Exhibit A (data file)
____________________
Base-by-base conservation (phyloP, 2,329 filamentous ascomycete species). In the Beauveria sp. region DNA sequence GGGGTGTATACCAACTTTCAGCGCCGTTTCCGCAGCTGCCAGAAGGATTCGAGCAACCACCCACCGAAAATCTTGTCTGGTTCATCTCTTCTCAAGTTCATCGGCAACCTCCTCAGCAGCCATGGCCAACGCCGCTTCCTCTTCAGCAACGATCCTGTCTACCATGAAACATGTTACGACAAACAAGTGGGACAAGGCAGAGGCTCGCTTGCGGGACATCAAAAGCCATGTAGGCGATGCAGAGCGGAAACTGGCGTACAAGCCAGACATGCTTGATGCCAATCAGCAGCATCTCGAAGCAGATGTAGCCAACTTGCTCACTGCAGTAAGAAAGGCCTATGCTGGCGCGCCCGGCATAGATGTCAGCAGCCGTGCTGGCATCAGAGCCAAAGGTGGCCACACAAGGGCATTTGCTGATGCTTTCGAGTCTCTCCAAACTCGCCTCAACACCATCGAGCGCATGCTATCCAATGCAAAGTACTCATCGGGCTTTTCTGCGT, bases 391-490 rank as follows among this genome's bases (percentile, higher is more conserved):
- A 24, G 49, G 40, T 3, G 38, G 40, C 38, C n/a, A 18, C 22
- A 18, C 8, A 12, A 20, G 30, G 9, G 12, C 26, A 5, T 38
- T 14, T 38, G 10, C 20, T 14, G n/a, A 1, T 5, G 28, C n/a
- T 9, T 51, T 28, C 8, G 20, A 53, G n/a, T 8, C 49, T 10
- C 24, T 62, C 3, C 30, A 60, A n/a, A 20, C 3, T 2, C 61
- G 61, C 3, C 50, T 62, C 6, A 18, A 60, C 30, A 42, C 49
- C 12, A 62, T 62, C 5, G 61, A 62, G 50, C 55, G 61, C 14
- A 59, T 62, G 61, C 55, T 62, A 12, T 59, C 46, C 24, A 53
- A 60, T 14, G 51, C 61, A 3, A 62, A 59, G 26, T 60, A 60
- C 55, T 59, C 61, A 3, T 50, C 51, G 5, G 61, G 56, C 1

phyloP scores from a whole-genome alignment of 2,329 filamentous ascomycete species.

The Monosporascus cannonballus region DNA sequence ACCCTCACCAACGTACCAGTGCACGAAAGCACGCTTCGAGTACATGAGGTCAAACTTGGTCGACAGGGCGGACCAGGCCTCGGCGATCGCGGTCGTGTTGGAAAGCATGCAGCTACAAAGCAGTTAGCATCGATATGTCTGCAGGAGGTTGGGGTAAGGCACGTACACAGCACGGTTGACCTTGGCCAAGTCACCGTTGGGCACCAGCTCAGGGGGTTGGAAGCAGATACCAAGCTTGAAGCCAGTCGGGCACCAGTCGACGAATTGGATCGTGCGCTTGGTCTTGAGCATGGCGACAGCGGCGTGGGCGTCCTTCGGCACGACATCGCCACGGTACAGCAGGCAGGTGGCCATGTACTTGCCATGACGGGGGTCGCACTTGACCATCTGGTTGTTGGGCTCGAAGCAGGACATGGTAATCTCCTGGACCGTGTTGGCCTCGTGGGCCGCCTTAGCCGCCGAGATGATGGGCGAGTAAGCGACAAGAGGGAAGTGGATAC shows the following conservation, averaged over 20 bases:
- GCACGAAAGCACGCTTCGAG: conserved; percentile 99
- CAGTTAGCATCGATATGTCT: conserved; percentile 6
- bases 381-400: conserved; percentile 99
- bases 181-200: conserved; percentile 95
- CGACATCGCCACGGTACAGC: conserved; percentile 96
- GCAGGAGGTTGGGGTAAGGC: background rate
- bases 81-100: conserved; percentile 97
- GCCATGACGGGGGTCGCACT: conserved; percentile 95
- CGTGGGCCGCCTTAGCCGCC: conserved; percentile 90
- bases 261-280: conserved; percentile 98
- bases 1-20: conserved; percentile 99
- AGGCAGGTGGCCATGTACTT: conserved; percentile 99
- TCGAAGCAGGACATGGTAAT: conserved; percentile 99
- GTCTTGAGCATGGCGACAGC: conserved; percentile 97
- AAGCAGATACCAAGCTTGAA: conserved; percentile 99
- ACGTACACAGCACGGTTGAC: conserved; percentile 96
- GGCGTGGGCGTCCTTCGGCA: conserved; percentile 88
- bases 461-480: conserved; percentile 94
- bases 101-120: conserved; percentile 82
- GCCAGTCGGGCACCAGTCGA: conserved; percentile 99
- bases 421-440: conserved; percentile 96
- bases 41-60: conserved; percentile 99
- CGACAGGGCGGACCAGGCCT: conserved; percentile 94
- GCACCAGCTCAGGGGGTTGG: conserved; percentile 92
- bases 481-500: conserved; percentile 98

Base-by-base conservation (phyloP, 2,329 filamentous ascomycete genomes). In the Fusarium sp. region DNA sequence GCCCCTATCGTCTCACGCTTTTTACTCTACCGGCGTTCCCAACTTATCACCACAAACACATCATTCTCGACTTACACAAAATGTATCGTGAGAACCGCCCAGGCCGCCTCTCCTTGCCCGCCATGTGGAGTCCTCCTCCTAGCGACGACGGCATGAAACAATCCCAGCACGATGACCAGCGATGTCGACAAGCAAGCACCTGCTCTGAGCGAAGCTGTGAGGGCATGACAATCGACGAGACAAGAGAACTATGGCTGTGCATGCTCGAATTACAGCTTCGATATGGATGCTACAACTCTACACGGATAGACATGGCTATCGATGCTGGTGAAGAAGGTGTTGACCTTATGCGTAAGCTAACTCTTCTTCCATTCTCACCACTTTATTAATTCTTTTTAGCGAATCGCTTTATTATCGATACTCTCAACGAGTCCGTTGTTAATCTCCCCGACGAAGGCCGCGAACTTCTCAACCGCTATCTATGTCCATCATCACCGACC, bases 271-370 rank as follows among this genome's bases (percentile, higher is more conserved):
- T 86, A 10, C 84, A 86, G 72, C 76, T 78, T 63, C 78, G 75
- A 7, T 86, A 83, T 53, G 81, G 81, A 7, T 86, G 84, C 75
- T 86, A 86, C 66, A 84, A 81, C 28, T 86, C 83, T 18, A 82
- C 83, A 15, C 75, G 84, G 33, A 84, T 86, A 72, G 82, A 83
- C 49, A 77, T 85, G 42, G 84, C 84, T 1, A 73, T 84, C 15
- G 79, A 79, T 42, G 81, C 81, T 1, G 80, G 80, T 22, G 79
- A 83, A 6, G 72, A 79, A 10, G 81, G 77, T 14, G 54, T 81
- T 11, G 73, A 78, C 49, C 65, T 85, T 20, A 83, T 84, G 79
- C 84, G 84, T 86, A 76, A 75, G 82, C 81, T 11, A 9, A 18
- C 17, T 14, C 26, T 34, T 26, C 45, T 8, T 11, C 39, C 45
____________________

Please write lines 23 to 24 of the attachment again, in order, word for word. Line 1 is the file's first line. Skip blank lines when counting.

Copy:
- bases 261-280: conserved; percentile 98
- bases 1-20: conserved; percentile 99